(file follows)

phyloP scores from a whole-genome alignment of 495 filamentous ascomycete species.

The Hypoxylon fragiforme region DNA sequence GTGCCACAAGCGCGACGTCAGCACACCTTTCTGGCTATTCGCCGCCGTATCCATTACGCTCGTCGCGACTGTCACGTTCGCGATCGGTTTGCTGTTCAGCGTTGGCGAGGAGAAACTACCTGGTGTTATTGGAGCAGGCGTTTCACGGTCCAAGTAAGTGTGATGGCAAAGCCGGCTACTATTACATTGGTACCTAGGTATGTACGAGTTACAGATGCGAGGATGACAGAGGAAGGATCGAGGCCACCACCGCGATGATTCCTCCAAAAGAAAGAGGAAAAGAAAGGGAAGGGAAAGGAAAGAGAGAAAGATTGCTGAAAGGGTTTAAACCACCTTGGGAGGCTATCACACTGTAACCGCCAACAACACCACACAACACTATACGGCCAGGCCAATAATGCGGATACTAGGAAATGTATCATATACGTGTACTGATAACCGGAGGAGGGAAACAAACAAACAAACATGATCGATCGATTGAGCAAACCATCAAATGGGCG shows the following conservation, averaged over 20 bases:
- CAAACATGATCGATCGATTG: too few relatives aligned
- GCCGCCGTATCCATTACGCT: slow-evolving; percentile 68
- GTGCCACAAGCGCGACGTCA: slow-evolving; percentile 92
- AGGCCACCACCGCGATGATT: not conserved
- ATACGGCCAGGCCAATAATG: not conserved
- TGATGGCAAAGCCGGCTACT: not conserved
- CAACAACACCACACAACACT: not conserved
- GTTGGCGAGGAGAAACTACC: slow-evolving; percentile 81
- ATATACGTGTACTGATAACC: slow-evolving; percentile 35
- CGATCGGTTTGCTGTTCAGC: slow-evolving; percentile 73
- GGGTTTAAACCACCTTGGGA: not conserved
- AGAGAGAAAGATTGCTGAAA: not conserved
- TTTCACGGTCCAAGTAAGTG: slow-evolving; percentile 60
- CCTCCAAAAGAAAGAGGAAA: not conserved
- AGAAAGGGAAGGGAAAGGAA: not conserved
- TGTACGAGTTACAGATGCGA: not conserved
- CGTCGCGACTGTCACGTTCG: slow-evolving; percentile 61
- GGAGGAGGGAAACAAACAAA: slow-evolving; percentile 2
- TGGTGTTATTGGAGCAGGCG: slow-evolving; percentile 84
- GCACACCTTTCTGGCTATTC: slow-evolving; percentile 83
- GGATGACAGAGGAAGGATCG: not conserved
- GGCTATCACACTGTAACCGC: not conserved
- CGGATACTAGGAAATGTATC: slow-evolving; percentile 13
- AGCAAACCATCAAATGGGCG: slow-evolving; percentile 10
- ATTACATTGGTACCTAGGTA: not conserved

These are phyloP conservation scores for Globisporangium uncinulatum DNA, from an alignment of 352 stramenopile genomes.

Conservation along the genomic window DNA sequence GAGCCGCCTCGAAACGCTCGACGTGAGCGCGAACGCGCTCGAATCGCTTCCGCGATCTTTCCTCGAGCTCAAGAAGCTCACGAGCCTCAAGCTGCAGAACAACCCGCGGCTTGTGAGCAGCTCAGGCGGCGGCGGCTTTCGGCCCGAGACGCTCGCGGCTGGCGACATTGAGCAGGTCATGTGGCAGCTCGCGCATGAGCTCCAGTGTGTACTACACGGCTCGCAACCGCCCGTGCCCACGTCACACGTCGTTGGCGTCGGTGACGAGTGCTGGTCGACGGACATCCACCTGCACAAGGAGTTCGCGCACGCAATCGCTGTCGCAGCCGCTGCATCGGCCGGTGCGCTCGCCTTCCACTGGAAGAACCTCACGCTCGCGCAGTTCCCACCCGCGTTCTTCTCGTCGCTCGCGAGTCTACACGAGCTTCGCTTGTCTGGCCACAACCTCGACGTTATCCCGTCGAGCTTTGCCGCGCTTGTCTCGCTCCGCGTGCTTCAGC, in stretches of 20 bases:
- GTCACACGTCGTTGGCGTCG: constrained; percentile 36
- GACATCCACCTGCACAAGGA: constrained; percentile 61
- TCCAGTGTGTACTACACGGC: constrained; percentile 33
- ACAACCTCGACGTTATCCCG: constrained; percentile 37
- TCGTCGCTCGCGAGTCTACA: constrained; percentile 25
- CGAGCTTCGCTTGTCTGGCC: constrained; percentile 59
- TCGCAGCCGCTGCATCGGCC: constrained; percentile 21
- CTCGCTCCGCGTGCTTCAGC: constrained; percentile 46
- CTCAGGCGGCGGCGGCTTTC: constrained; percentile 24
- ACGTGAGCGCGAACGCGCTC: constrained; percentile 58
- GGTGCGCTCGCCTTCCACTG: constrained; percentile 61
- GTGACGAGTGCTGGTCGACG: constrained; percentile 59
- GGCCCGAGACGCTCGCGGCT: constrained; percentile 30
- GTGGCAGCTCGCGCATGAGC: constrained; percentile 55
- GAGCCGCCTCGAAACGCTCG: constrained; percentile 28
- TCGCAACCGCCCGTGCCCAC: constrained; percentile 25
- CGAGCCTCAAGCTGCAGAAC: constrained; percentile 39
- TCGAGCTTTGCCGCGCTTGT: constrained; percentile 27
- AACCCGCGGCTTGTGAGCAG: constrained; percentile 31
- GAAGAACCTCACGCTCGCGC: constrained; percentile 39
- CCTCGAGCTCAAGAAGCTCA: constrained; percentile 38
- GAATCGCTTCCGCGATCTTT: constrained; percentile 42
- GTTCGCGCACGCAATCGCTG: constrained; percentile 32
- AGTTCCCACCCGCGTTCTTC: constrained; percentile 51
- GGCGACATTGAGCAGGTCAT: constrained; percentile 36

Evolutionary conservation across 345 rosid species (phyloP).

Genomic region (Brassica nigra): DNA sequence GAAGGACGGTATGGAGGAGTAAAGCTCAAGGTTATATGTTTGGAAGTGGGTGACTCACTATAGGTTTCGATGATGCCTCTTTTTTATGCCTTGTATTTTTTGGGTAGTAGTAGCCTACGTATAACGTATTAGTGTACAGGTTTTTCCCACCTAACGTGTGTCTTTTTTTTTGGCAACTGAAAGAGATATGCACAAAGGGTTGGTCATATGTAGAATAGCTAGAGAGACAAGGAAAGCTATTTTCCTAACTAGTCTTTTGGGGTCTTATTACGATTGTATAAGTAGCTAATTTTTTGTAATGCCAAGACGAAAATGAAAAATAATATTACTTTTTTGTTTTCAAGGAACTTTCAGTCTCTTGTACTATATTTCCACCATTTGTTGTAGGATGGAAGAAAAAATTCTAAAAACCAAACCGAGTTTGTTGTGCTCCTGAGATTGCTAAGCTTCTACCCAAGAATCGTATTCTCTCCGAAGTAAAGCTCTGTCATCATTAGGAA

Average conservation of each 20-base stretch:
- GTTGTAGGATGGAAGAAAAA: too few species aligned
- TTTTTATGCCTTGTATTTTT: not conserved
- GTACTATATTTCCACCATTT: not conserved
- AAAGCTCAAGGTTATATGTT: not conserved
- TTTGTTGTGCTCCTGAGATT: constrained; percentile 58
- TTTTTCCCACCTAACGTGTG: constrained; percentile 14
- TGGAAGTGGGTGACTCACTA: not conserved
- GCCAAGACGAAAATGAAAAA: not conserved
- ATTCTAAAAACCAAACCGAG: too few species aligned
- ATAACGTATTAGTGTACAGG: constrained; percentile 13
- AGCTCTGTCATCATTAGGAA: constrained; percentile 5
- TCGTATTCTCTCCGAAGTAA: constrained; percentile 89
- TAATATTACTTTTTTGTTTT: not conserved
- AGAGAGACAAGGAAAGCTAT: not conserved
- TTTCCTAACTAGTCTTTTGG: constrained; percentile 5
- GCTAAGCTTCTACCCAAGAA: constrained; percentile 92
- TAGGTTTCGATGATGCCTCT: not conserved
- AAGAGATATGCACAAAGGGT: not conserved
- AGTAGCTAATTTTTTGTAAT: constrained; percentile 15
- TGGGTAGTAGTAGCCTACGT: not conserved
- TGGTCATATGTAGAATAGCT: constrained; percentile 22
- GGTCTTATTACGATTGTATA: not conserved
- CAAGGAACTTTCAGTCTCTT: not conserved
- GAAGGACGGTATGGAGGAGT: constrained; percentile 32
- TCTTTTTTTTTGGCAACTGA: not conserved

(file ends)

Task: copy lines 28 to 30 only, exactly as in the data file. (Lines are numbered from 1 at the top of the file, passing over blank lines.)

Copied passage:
These are phyloP conservation scores for Globisporangium uncinulatum DNA, from an alignment of 352 stramenopile genomes.

Conservation along the genomic window DNA sequence GAGCCGCCTCGAAACGCTCGACGTGAGCGCGAACGCGCTCGAATCGCTTCCGCGATCTTTCCTCGAGCTCAAGAAGCTCACGAGCCTCAAGCTGCAGAACAACCCGCGGCTTGTGAGCAGCTCAGGCGGCGGCGGCTTTCGGCCCGAGACGCTCGCGGCTGGCGACATTGAGCAGGTCATGTGGCAGCTCGCGCATGAGCTCCAGTGTGTACTACACGGCTCGCAACCGCCCGTGCCCACGTCACACGTCGTTGGCGTCGGTGACGAGTGCTGGTCGACGGACATCCACCTGCACAAGGAGTTCGCGCACGCAATCGCTGTCGCAGCCGCTGCATCGGCCGGTGCGCTCGCCTTCCACTGGAAGAACCTCACGCTCGCGCAGTTCCCACCCGCGTTCTTCTCGTCGCTCGCGAGTCTACACGAGCTTCGCTTGTCTGGCCACAACCTCGACGTTATCCCGTCGAGCTTTGCCGCGCTTGTCTCGCTCCGCGTGCTTCAGC, in stretches of 20 bases:
- GTCACACGTCGTTGGCGTCG: constrained; percentile 36